Credit Cards – Disputing A Charge

Using credit cards can make our lives easier. But what can you do if unauthorized or incorrect charges show up on your bill or if there’s something wrong with what you bought? You can contact the seller directly to try to fix the issue, or you can “dispute the charge” with the company that issued your credit card. For example, you can dispute a charge that you did not authorize, that is for the wrong amount, or that is for something that the seller didn’t provide as agreed upon.

There are two ways to dispute a charge with your credit card company:

    Billing Errors: You can dispute a billing error up to 60 days after the date your bill was issued. Some credit cards give you more time, but make sure you dispute the error as soon as possible.

    Claims and Defenses: You can assert claims and defenses up to one year after the date your bill was issued. You can assert claims and defenses only if all the following are true:

    1. The disputed amount is over $50;
    2. The seller is in the same state as you or within 100 miles of your billing address (this requirement may not apply if you bought the item online or by phone);
    3. You already made a good-faith effort to fix the issue with the seller; and
    4. You have not already paid the full amount of the disputed charge—if you already paid the credit card company, you cannot get a refund.

To dispute a charge, send a letter to your credit card company’s address for billing inquiries or errors. Your credit card company will investigate the dispute. If it resolves it in your favor, it will remove or fix the charge. Read below for more on how to dispute a billing error or assert claims and defenses.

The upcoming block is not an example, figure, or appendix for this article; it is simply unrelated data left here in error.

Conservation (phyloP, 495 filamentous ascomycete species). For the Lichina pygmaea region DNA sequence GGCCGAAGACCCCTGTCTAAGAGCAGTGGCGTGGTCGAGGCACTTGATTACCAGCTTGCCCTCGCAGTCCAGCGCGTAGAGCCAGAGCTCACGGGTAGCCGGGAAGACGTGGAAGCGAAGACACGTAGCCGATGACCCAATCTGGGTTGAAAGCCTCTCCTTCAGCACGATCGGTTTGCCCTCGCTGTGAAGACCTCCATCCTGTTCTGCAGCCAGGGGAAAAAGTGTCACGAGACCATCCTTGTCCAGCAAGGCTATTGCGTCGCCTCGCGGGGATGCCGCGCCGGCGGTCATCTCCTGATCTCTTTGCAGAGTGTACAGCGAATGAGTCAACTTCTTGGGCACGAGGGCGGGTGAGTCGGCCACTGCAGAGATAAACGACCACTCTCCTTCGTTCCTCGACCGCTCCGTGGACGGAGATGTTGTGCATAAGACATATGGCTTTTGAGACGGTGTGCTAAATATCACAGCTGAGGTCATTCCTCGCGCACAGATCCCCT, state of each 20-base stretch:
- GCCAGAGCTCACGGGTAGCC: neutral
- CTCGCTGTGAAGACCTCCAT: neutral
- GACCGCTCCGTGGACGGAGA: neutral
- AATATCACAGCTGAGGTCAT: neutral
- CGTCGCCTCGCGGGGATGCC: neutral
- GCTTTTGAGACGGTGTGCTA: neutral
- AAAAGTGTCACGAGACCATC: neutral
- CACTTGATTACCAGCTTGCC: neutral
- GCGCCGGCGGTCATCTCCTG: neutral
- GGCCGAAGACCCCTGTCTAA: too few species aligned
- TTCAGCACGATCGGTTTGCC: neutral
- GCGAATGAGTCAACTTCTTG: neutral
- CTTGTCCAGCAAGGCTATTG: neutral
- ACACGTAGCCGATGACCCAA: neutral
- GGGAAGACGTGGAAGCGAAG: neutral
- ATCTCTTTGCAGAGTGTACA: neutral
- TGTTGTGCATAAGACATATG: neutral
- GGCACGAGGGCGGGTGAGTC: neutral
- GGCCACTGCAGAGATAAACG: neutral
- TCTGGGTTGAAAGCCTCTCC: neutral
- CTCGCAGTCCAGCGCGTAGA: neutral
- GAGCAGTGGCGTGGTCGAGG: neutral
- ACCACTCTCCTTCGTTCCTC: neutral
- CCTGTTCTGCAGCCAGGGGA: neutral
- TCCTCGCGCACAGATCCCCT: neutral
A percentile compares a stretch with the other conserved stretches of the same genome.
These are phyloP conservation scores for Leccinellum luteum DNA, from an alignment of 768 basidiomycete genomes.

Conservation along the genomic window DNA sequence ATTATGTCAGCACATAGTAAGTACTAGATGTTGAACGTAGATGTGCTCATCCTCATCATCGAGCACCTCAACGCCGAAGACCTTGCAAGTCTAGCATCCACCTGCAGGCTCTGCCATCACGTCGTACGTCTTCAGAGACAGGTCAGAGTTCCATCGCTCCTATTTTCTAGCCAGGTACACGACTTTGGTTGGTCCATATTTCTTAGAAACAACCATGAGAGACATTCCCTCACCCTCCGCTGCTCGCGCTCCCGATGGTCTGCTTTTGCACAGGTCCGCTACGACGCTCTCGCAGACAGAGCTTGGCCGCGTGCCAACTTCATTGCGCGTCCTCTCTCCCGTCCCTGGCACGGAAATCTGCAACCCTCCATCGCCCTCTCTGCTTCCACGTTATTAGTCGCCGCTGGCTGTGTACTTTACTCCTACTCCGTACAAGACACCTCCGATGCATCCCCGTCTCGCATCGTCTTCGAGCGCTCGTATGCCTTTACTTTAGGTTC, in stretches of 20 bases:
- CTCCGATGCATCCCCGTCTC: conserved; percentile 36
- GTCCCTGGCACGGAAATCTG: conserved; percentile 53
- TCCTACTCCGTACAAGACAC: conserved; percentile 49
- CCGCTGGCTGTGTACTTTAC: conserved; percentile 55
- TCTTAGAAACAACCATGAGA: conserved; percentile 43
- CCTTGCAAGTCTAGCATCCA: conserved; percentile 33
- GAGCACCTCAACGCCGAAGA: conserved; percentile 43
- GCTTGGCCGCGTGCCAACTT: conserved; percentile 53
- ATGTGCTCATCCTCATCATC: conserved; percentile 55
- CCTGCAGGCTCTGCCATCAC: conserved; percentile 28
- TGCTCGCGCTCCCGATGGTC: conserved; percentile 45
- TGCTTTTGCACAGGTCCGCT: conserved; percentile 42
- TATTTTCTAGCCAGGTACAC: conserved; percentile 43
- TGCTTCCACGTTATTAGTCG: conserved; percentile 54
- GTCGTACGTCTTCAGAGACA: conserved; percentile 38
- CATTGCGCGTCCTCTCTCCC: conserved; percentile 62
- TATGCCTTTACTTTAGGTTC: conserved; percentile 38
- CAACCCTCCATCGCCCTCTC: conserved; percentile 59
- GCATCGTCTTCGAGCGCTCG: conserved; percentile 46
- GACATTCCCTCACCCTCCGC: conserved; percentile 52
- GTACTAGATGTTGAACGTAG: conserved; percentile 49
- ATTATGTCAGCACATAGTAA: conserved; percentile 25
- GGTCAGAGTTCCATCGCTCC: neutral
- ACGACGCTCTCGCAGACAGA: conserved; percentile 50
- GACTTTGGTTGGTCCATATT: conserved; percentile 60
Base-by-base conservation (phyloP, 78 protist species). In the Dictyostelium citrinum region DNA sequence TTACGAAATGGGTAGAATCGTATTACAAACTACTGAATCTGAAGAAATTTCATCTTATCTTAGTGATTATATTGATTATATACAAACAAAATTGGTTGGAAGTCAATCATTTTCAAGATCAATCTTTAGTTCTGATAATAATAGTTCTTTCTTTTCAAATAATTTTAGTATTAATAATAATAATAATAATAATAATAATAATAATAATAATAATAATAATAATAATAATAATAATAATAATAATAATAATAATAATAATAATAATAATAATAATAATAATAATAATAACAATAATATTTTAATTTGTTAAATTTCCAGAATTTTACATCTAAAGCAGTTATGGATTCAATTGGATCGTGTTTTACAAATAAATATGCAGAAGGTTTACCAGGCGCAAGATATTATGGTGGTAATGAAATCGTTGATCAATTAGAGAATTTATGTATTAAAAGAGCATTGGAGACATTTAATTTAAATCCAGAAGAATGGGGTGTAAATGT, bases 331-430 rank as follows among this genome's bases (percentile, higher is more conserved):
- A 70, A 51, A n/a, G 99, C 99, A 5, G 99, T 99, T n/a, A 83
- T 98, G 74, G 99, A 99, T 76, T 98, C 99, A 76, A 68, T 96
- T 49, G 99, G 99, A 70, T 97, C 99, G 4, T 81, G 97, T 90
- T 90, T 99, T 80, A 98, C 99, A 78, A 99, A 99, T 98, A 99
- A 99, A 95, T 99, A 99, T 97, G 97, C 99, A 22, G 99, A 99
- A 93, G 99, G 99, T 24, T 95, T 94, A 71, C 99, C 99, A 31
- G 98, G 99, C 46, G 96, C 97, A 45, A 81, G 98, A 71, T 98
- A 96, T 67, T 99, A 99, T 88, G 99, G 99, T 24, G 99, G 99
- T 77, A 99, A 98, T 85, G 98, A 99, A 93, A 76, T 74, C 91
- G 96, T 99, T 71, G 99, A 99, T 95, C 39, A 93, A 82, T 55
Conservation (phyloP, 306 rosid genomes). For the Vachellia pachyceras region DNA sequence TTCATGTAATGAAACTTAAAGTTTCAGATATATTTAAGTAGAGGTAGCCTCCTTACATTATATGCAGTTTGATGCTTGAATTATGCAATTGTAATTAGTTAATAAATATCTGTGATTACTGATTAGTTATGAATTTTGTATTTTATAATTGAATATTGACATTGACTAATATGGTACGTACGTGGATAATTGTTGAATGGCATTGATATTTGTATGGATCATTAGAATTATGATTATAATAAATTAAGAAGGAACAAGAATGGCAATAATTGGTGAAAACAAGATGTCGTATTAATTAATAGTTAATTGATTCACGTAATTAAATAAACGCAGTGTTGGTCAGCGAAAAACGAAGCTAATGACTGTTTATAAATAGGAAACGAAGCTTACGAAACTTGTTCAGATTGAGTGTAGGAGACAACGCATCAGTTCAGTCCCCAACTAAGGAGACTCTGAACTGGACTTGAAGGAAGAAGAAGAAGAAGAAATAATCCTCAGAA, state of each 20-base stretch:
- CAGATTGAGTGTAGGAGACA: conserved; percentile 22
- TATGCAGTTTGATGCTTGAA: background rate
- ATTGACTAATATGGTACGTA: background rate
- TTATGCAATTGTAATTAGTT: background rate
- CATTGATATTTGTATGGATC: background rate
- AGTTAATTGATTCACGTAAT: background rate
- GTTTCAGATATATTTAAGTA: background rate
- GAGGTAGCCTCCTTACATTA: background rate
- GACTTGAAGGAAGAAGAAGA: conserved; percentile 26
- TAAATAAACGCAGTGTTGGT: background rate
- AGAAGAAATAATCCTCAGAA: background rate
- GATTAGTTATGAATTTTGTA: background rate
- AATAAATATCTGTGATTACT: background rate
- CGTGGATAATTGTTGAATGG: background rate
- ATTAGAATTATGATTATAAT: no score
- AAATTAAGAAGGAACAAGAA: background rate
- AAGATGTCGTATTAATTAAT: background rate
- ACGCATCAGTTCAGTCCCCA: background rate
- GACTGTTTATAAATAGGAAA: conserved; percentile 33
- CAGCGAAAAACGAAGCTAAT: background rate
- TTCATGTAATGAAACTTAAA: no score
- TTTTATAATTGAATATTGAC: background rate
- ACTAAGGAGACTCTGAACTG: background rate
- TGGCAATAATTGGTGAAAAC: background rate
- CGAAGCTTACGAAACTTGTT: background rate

Billing Errors

Billing errors include:

  • Unauthorized charges;
  • Charges for the wrong amount or date;
  • Charges for goods and services that you ordered but did not receive or accept;
  • Charges that you don’t recognize and want more information about; and
  • Bills that have calculation errors or that didn’t credit a payment or return that you made.

Send your dispute to your credit card company in writing. You can also call to dispute a charge, but to get your legal protections, you must send a letter within 60 days of the issuance date of the first bill that shows the disputed charge.

Send the letter to your credit card company’s address for billing inquiries or errors, not the regular address for payments. You can find this address on your bill or by calling the credit card company. Send the letter by certified mail or priority with tracking, and keep a copy of the letter and receipt. Include all of the following:

  • Your name and credit card number;
  • The amount and date of the disputed charge, the name of the seller, and a description of what the charge is for;
  • The date of the first bill that shows the charge;